We know (Ingram, 1911) that in 1909, Frost took 48 Greater Birds of Paradise Paradisaea apoda to the West Indian island of Little Tobago, which Sir William Ingram had bought as a sanctuary for this species when he feared it might become extinct because of the large number of males being killed for their plumes which were being used in the millinery trade. Sir William wrote: "some years ago over 3,000 male full-plumaged birds were imported to Europe every year, but that number has gradually fallen off, until at the present time little more than two or three hundred skins are collected." I had believed that it had been Frost who had been responsible for collecting the birds for Sir William Ingram, but Sir William wrote that to collect the live birds for him he had engaged Mr Stalker "the well-known naturalist, who unfortunately lost his life while employed on the British Dutch New Guinea Expedition" (the British Ornithologists' Union (BOU) Expedition to New Guinea, led by Walter Goodfellow). He added that Mr Stalker received "much valuable assistance from Mr Frost" and that they were able to send home from the Am Islands over 56 live specimens.

A few of the birds died on the journey and some were retained in England, leaving 48 to be released on Little Tobago. The majority were freed at the end of September 1909. A few of the weaker ones were released later, followed by, according to his son (C. Ingram, 1914), two more in 1910 and a third in 1912, these having been procured from "M. Pauwels, the well­ known Belgian aviculturist."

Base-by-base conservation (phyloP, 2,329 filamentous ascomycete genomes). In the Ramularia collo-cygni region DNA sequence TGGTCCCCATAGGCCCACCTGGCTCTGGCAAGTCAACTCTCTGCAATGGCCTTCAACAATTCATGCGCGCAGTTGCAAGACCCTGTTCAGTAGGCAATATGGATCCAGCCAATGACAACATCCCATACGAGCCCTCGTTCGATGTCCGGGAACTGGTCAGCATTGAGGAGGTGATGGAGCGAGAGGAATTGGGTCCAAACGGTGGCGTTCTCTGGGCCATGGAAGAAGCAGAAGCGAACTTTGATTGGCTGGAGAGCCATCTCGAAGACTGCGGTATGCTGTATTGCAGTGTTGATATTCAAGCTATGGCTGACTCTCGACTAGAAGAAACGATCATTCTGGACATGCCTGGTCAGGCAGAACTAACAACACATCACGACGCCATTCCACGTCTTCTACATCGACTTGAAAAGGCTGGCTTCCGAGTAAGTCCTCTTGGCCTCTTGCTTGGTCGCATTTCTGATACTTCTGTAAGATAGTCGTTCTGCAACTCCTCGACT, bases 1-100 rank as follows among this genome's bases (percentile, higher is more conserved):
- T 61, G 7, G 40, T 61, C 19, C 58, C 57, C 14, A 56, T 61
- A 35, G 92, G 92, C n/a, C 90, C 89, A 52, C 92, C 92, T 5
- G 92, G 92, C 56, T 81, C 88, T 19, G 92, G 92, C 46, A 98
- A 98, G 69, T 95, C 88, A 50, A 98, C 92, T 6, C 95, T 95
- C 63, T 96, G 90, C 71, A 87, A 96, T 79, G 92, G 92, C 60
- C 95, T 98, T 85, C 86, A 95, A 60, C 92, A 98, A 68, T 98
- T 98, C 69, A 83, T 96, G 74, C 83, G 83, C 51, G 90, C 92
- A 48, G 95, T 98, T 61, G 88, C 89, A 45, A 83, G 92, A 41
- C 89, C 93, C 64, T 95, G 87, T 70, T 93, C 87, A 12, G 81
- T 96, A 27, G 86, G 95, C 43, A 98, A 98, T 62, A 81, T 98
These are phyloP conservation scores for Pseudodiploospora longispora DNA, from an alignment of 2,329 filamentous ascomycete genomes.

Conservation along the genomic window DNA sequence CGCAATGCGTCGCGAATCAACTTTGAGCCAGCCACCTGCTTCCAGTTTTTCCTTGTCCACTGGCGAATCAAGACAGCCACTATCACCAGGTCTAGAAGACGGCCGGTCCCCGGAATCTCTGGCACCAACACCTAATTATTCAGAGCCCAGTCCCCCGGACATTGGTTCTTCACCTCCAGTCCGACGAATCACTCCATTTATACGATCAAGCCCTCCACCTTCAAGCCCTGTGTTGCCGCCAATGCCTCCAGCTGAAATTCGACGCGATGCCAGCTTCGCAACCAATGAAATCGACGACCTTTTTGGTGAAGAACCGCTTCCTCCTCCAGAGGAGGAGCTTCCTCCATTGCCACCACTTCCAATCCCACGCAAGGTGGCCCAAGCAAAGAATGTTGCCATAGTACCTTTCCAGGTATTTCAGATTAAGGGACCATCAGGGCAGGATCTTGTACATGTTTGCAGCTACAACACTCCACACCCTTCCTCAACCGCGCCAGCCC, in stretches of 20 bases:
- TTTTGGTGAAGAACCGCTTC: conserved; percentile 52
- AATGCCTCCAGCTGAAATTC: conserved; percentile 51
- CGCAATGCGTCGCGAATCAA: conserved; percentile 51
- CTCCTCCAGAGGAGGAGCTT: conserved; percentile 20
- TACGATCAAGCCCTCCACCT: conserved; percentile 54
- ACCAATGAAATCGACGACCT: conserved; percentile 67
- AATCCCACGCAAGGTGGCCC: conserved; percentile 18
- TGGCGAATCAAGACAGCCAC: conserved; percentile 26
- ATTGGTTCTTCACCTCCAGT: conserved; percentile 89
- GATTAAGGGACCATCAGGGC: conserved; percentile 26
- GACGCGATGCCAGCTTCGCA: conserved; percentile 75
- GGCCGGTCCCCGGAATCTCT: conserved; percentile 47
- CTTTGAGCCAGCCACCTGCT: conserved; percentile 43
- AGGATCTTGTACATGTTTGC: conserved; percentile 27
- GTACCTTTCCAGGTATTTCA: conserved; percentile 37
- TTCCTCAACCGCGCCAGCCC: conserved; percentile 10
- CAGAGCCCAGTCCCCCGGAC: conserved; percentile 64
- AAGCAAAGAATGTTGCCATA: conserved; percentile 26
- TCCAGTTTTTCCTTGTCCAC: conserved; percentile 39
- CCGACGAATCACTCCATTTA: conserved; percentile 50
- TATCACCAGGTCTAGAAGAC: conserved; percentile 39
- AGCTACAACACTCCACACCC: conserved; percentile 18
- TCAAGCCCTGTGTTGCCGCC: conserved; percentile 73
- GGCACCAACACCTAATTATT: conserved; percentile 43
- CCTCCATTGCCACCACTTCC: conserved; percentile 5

On the voyage to Little Tobago, Frost was assisted by a sailor named Robert Herold, who was later engaged as caretaker to watch over the released birds and sent monthly reports back to Sir William. He reported, for example, that at the beginning of December he had found two males fighting. They had become entangled with each other and he had to separate them, but one died immediately afterwards, the other male's claws having lacerated its bowels. Later he found the carcasses of two males that he thought must have died two or three months earlier, possibly being weaker birds that had succumbed to the "boisterous weather" at that time. A weak male that would not eat died overnight, after having been given a dose of castor oil.

One of Sir William's concerns seems to have been that although nearly all the birds released showed no trace of male plumage, most would eventually turn out to be males. This was based on his experience of having imported into England and kept a large number of birds-of-paradise of different species, many of which when first imported had sombre female plumage, but very few of which eventually proved to be females.

Having at different times described his first caretaker as "a most intelligent Swiss sailor" and "a very intelligent Swiss sailor," Sir William (Ingram, 1917) offered no explanation and expressed no sorrow (at least when writing in the magazine) over the death of Robert Herold, noting only that having "gave out that he was Swiss," Herold when he was dying had disclosed that he was the runaway son of a Bohemian Professor.